Paintings of occasion by Prinsep can be seen at this link

 Conflicting stories

Nowhere was George Sutton Titheradge mentioned in the newspaper or other historical accounts of the event and I began to doubt the accuracy of my information. I found numerous images of the durbar, one showed the herald but he did not look like George. Later I found another picture with the label “The Imperial Assembly at Delhi: The Chief Herald (Major Barnes) Reading the Proclamation”. You can see it at this link . So if Major Barnes was the Chief Herald how did George fit in with this story?

In some old Australian newspapers from 1903 I found others questioning whether George, really had had the honour of proclaiming Queen Victoria Empress of India at the Delhi Durbar. The story quoted Mr Robert Howlett who said “In October 1876 I was stationed at Lucknow as trumpeter in the 13th Hussars, and I received instructions to proceed to Umballa for the purpose of being attached to the 11th Hussars, as I had been selected to act as one of the heralds at the Durbar at Delhi. Every other cavalry regiment in Bengal was also required to send a trumpeter.  At Umballa, we rehearsed the flourish of trumpets. In December we went to Delhi, and were attached to the staff of the Viceroy (Lord Lytton), who was present at the proclamation of the Empress at Delhi on January 1. The proclamation was read by Major Barnes, of the Native Cavalry, who was a clever linguist. He read the proclamation in English, Persian and Hindustani.”

Something was wrong with our original story about George. It was one of those puzzling queries I kept coming back to and it is only recently that I have sorted out the mystery.

Proclamation at Calcutta

The clue came in an English newspaper reference that said the formal proclamation took place on New Year’s Day 1877 at Calcutta, Bombay, Madras and Delhi.

An article in an Australian newspaper gave the answer,George read the proclamation not at the big Durbar in Delhi but at another proclamation in Calcutta:

The Express and Telegraph (Adelaide, SA) 8 January 1903. 

“Mr. F. H. Pollock, lessee and manager of the Theatre Royal, Adelaide, said: "Titheradge and I went out from England together for the season at the Corinthian Theatre, Calcutta, just before the durbar in 1877. He was leading man, and I was managing. Titheradge was a fine elocutionist, and he was chosen by Lord Lytton, who was then Viceroy of India, to read the proclamation. The appointment caused a lot of jealousy. Titheradge after wards received a parchment roll from the authorities at home. It was signed by Queen Victoria, and expressed her Majesty's thanks for his services at the durbar. Titheradge read the proclamation from a platform erected on the Midan (an open space), in the presence of-a-vast crowd. Every person in our theatrical company had a ticket for a seat close to the platform. This was at Calcutta not Delhi.”

A picture of the occasion can be found at this link .

George Suttton Titheradge’s Personal view

George Sutton Titheradge
(1848 - 1916)
Some newspaper interviews with George later in his life confirmed that he read the proclamation at Calcutta.

Evening News (Sydney NSW)  12 June 1897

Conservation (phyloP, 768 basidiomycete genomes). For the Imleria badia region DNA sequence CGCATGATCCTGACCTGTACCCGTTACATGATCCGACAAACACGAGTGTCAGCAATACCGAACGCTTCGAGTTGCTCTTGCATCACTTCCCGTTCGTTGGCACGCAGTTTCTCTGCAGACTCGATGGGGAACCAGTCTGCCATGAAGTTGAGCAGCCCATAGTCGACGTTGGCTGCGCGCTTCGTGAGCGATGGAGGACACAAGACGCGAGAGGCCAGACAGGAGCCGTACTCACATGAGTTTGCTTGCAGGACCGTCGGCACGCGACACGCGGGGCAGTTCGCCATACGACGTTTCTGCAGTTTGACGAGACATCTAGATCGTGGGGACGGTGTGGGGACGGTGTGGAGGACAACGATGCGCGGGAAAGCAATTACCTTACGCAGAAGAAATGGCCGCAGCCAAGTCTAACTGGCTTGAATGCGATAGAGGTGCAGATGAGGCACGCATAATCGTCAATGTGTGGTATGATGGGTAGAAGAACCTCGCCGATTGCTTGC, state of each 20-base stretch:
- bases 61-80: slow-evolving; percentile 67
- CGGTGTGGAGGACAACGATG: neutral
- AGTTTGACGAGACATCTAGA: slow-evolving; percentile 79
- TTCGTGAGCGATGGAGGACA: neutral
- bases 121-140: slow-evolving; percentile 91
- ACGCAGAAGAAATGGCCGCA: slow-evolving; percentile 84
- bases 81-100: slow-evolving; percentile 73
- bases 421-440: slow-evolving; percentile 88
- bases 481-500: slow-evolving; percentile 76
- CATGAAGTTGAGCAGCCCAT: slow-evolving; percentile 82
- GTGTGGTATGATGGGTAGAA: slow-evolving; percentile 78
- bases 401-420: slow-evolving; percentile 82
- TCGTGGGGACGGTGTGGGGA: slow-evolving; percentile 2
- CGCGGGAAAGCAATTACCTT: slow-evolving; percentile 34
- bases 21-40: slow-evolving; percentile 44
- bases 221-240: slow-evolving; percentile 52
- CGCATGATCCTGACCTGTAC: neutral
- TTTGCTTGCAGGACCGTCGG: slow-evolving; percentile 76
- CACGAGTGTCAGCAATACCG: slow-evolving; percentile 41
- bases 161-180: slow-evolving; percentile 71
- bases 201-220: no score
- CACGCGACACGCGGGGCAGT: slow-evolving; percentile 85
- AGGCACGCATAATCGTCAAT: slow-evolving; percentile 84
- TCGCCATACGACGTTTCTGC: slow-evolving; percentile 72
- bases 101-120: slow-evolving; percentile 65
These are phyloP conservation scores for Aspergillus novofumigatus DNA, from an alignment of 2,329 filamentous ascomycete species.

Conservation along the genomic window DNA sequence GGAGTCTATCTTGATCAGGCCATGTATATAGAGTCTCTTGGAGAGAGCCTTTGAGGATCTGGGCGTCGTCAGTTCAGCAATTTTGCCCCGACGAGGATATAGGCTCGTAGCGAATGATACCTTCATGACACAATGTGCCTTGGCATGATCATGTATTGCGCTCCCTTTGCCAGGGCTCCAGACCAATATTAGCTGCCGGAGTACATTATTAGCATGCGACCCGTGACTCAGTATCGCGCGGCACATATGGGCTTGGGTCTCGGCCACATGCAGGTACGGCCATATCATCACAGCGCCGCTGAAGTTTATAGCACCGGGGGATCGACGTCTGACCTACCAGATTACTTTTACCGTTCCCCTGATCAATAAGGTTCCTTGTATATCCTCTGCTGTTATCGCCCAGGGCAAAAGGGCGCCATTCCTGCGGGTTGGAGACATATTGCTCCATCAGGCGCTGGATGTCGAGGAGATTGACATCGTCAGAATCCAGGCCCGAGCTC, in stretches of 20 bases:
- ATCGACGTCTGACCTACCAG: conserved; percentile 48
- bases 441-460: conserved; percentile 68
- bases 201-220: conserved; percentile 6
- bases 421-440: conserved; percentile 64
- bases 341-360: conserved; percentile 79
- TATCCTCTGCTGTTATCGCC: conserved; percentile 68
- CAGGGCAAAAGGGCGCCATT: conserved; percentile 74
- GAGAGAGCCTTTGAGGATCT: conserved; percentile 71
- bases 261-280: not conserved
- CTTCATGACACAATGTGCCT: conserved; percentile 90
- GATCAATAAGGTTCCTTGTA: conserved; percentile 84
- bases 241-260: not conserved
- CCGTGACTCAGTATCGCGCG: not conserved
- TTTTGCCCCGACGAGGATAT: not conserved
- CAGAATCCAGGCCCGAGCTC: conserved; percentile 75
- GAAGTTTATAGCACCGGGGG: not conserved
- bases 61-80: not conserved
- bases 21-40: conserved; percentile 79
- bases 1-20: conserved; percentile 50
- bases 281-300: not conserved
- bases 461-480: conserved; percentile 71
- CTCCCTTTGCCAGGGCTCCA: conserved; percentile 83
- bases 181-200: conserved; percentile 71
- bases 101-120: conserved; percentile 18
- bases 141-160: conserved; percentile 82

“While I was in India I had a very curious experience. I was engaged by the Indian Government as the Herald to read the proclamation of Her Majesty as Empress of India at Calcutta. It was the first time I had ever spoken in the open air. I have often won bets since about the number of people I have addressed at once, as the largest theatre only hold from 3000 to 4000 people. I always win. I should say there were at least 200,000 people present including troops.”

Sunday Times (Sydney NSW) 29 June 1913

 “It is with, a feeling of pride, that I recall the fact that it was my voice which pronounced the words proclaiming Queen Victoria to be the Empress of India. Hanging on the wall of my study, is a framed testimonial, presented to me by the Government of India, in honour of the occasion, and whenever my eye falls on it pleasant memories of my roving past float before me. It is the one link that binds me to a land where I spent many happy years.”

The testimonial referred to above read "Under command of his Excellency the Viceroy and Governor-General this certificate is presented in the name of her most gracious Majesty Victoria, Empress of India, to George Sutton Titheradge Esq, in recognition of his distinguished service as herald at the Durbar held for the Proclamation of the Imperial title at Calcutta, on January 1, 1877."

Monday, 26 March 2018

Letter from George

George Titheridge 1892 - 1916

Portsmouth Naval Memorial 

On May 31st 1916 HMS Queen Mary sank at the Battle of Jutland with the loss of over 1260 lives. Among those who died was 24 year old George Titheridge, son of William Titheridge and Sarah Earwaker of East Meon. On the hundred year anniversary of his death I wrote an article in memory of George, which can be read here.

George’s great niece, Penny Smith, contacted me to share some photos of her treasured possessions relating to George, a letter, a postcard, his medals and will. She has kindly given her permission for me to share these pictures here on the blog.

George Titheridge’s Family 

George was one of five children born to William Titheridge and Sarah Earwaker. George was born in the village of East Meon Hampshire on 25 February 1892 and christened on 3 April 1892. His siblings were William born 1890, Rhoda Winifred Alice born 1894, Alice May born in 1900 and Alfred Charles born in 1909.